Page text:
Archive for December, 2004
“In seeking happiness for others, you find it for yourself.”
Sympathetic Joy can most simply be defined as taking delight in your own successes and the wish for greater success, as well as pleasure in the happiness of others as if it were yours. It is the understanding that someone else’s joy doesn’t threaten our happiness; it actually enhances our own happiness.
In the midst of the demands of our life, we can fall into two common traps that are symptomatic of our comparing mind. One trap is when we play our own success down: “It was nothing,” or “I didn’t try that hard.” In this way, we are not acknowledging or honoring our own success, respecting who and how we are. At some level we are sure that we are not good enough. The second trap that we can fall into is comparing ourselves to others in ways that produce envy and jealousy. You might notice a contraction that appears in your heart when someone talks about their successes. This is the opposite of sympathetic joy. We are separating ourselves when we assess ourselves in relation to someone else’s experience.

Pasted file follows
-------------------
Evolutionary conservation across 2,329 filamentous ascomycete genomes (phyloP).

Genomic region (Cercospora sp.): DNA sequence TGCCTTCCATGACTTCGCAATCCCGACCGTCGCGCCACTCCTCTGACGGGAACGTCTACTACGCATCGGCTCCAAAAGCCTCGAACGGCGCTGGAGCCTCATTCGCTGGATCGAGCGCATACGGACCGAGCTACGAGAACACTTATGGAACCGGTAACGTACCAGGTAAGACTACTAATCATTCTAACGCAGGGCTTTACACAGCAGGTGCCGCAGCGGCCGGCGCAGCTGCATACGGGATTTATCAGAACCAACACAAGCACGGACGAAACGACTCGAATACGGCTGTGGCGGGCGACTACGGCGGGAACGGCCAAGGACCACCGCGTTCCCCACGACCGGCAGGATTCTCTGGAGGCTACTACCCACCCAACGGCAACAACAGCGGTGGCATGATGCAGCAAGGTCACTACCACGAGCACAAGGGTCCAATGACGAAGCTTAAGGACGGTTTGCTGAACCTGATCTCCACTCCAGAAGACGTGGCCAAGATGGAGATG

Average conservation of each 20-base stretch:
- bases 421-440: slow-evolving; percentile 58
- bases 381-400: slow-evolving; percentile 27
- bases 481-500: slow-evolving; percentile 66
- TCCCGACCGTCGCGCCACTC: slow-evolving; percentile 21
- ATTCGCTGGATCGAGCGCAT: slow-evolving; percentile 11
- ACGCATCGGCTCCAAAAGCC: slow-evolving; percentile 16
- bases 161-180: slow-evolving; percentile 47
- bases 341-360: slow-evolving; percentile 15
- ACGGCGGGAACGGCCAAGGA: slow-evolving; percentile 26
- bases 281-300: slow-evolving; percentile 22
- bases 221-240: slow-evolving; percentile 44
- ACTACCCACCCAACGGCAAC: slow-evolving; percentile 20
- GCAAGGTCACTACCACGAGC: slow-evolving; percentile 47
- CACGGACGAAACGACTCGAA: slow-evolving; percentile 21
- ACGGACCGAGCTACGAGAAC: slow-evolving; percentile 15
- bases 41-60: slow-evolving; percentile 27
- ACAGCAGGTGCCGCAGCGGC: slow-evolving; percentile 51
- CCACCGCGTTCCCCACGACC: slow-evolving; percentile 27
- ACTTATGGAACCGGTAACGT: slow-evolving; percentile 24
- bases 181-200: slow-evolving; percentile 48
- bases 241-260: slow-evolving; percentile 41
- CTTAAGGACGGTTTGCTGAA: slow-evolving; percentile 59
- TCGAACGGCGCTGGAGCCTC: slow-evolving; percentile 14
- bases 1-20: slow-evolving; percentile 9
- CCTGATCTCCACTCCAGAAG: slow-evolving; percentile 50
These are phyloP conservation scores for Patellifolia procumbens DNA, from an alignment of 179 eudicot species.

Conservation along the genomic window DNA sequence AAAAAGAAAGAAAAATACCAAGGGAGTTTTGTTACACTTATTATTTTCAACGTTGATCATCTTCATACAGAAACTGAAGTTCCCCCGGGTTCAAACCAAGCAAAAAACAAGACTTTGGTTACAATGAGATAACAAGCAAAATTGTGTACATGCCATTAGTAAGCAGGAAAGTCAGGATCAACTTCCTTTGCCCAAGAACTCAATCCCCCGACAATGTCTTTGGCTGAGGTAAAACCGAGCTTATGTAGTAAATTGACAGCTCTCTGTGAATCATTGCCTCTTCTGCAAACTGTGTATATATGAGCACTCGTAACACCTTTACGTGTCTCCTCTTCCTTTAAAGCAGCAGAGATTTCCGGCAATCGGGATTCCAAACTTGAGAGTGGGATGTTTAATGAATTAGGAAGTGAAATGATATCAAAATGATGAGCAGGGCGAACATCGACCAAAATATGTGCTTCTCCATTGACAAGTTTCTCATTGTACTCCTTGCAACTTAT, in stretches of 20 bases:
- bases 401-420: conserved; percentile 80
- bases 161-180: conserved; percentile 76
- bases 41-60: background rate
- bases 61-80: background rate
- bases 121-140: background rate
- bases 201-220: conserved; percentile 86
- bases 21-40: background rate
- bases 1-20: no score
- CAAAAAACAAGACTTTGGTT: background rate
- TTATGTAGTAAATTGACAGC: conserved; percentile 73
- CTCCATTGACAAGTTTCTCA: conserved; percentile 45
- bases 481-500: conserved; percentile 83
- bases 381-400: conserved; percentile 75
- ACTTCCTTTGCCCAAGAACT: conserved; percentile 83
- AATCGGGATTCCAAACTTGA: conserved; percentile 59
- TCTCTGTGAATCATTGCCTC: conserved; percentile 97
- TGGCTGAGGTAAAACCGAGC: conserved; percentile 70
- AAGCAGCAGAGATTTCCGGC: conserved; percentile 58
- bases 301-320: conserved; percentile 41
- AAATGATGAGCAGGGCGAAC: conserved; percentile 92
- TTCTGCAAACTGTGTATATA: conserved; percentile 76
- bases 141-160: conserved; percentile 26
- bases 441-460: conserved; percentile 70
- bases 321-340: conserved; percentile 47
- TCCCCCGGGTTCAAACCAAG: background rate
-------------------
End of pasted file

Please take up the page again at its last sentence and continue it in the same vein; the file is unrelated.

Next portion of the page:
Cultivating the capacity for sympathetic joy enables us to connect to ourselves and others more deeply. In rejoicing in the good fortune of others we overcome resentment, envy, and jealousy and even find inspiration in the accomplishments of others. Ultimately, sympathetic joy keeps us intimately connected to others without being overwhelmed by the sight of the world’s suffering, including our own.
To practice sympathetic joy, you can repeat these simple statements to yourself:
May I enjoy my successes; may they grow and increase.
May others enjoy their successes; may they grow and increase.